8) Is this particular drama on line or available?

Yes, it is available on the Eastern New Mexico University web site (www.enmu.edu) on the houndbytes link.  Anyone with internet access may listen to the show free of charge.  It can also be accessed at fine-arts.enmu.edu/?page_id=57 (click on the “Tick Tick” link).

9)    Why is this venue of such importance to you?

It is an integral part of American culture.  It is also an inroad to imagination unavailable any other way.  Sometimes something old can truly be something new.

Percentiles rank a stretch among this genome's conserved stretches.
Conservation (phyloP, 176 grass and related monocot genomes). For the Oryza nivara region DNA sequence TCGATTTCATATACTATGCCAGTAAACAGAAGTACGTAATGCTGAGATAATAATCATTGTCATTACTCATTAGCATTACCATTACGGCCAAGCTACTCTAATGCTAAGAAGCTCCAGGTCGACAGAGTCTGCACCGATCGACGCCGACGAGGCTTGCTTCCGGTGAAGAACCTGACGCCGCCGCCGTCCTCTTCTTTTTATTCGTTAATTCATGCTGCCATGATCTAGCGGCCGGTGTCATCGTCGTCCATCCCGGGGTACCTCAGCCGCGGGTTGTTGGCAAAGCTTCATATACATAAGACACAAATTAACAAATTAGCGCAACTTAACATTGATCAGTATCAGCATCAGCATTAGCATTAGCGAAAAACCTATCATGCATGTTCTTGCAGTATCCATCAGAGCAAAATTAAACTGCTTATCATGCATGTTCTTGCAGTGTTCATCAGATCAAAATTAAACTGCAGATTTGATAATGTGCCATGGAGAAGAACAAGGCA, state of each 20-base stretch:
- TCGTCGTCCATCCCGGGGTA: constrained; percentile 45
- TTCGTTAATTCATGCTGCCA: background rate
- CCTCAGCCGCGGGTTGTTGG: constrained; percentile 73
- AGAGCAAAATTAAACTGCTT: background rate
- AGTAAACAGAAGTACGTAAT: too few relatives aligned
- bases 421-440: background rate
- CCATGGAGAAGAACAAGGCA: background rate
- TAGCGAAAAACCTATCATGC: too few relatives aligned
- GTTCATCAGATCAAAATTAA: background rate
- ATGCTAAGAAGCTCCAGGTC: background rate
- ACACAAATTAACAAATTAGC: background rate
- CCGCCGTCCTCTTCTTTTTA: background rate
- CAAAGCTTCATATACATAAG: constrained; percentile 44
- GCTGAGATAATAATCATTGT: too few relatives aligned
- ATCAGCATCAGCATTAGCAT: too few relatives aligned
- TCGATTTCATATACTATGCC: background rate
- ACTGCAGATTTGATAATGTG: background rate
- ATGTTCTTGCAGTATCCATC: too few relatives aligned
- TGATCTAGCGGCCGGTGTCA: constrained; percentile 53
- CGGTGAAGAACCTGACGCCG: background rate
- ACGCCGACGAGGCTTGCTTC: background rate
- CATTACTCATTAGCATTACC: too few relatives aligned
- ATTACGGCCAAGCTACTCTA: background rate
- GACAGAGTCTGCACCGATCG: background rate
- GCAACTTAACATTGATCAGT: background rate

10)   What do you have planned for the future?

Hey, at my age I shouldn’t even make plans for the weekend.  That being said, I want to continue teaching and creating.  Each day is an adventure, just as each smile from discovery gives us a reason to greet a new day.  At the moment I’m trying to decide whether to spend next weekend writing a Spenserian sonnet taking a trip on my Harley.